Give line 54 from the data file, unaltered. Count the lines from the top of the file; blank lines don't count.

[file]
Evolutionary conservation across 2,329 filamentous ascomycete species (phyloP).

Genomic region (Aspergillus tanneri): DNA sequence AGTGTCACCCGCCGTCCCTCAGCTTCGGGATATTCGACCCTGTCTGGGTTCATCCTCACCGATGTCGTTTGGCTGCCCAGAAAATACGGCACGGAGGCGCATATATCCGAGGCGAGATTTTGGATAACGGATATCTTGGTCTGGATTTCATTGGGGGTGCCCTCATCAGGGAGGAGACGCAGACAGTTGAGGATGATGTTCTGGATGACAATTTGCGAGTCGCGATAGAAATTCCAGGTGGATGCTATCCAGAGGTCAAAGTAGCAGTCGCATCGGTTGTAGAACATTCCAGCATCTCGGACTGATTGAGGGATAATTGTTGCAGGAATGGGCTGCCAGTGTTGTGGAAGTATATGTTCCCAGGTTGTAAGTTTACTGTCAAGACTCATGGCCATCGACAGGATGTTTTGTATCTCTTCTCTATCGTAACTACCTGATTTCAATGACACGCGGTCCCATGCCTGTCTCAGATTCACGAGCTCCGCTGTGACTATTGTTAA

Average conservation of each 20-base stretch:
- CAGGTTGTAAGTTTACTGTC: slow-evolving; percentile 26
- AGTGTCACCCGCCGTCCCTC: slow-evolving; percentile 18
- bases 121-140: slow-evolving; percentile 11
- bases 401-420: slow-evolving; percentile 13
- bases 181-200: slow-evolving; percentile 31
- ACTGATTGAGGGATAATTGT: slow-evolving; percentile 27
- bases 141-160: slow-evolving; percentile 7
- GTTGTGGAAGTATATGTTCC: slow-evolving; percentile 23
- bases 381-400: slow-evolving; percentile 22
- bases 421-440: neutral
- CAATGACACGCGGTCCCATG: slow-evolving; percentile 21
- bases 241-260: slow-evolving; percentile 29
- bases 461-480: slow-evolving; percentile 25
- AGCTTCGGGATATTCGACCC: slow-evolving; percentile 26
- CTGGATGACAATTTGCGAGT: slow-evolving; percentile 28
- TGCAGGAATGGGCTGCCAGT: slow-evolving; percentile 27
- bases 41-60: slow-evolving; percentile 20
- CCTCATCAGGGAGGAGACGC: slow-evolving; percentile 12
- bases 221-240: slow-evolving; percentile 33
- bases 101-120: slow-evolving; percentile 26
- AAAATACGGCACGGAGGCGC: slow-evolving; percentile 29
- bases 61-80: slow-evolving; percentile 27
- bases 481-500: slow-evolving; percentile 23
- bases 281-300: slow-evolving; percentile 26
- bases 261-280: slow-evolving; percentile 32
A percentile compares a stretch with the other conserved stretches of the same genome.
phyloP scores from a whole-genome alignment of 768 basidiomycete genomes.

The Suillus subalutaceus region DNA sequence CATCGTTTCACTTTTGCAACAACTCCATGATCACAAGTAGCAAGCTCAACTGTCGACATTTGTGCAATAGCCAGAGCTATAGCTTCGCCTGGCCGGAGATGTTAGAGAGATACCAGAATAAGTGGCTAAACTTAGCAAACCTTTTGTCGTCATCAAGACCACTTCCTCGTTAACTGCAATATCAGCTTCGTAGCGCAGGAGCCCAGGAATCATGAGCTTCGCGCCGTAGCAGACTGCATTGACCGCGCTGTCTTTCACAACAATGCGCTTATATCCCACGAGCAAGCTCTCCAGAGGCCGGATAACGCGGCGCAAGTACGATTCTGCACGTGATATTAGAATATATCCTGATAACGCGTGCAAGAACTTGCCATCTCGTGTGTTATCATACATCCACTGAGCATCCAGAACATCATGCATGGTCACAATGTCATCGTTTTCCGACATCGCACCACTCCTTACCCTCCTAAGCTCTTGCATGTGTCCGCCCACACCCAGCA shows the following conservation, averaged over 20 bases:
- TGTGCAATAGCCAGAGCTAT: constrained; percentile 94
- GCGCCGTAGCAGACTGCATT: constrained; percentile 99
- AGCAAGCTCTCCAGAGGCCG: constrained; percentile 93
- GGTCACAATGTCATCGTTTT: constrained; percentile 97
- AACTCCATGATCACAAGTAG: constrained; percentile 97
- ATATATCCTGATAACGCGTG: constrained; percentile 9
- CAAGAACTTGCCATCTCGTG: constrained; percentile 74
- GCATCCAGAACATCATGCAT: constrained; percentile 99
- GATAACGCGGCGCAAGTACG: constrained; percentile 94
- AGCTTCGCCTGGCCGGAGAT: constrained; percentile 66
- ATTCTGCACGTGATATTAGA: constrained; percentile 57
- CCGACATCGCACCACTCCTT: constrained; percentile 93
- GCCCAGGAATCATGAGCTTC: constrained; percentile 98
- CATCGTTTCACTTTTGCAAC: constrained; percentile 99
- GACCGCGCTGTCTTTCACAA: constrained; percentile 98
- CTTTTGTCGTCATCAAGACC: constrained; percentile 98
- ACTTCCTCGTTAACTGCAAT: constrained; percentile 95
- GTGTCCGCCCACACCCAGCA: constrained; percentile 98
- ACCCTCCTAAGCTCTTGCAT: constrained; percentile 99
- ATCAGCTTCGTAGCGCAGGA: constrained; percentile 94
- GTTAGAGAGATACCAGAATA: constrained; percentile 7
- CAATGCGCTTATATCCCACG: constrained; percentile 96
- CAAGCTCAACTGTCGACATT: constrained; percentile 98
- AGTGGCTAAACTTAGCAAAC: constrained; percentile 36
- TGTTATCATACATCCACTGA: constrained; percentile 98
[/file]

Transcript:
- CAAGCTCAACTGTCGACATT: constrained; percentile 98